In December last year, Luxembourg announced that it would make all public transportation — trains, trams and buses — free for everyone by March 2020, becoming the first country in the world to do so.
Years before that, in the mid 1990s, cities in Germany and Belgium had also made public transportation free for residents.
The Delhi government’s plan, however, will possibly be the first where free public transport will be available only to women. The move, experts believe, will give women mobility and open up more opportunities to them.
Another difference between policies implemented by the West and the one conceived by Delhi is the stated purpose. While the West came up with the policy as they were grappling with road congestion and private vehicle use, the plan here is to make sure women travel safely.
Luxembourg, the richest of the 28 OECD countries, also has the highest car per inhabitant ratio. Road congestion was the primary reason for the policy in the small country with a population of about 6 lakh.
But before Luxembourg, Estonia’s Capital Tallinn started a similar experiment in 2013. While the number of public transportation trips increased from 55% to 63%, the number of car or walking trips reduced. The biggest difference was seen in the number of women taking public transportation, rising from 43% in 2012 to 71% in 2013, a study titled ‘The prospects of fare-free public transport: evidence from Tallinn’ stated.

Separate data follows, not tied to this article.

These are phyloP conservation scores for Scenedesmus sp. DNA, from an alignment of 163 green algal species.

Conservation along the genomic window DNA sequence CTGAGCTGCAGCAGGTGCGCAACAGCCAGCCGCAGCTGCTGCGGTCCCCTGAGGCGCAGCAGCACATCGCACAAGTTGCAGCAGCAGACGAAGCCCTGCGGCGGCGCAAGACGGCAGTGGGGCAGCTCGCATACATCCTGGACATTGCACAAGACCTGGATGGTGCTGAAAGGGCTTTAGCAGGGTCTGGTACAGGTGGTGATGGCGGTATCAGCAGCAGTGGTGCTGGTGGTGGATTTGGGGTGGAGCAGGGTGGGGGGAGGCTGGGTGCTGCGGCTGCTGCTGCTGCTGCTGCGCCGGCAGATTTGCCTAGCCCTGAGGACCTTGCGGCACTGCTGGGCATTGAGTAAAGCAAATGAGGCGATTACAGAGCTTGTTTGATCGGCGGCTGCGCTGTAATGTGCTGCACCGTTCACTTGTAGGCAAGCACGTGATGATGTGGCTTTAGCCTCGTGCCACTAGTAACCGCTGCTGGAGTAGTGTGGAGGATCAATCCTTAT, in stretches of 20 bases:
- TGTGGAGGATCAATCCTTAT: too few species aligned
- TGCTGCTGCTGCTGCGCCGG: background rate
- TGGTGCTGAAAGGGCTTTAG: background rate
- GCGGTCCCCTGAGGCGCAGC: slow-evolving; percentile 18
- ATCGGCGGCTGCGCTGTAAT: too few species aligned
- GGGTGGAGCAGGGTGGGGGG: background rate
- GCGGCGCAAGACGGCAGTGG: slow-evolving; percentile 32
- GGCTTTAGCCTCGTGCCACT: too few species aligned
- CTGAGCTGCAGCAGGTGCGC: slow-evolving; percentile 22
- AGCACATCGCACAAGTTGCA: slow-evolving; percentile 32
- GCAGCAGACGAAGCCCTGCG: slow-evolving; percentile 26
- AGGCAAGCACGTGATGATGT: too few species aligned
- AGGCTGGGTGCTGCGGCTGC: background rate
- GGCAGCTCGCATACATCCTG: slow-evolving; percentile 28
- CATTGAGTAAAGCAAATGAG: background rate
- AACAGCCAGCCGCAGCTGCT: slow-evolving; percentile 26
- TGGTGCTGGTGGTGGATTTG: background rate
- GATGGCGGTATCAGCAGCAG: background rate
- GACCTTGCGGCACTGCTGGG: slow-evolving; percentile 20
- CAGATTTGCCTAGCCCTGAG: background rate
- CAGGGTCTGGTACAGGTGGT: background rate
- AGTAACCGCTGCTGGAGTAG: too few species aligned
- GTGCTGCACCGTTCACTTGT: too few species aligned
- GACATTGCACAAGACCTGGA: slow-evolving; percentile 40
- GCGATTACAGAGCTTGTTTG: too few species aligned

One benefit of the policy, according to the research paper published in the journal Transportation, is that the frequency and volume of public transportation increased when the policy was implemented, as did the ridership.
It, however, states that the shift to free public transport was accompanied by an “undesired shift” from walking to public transport and an increase in car traffic.
“There is mixed evidence concerning whether fare-free public transport improved mobility and accessibility of low-income and unemployed residents. Fare-free public transport led to a trip generation effect among these user groups and the respective market share of public transport increased by more than 20%. However, there is no indication that employment opportunities improved as a result of this policy. Satisfaction with public transport and popular support in FFPT increased during the study period,” it added.
Several other cities, however, have rejected the policy years after it was implemented. Belgium’s Hasselt, which was among the pioneers of the policy in 1997, decided to revoke it in 2013 owing to budgetary constraints.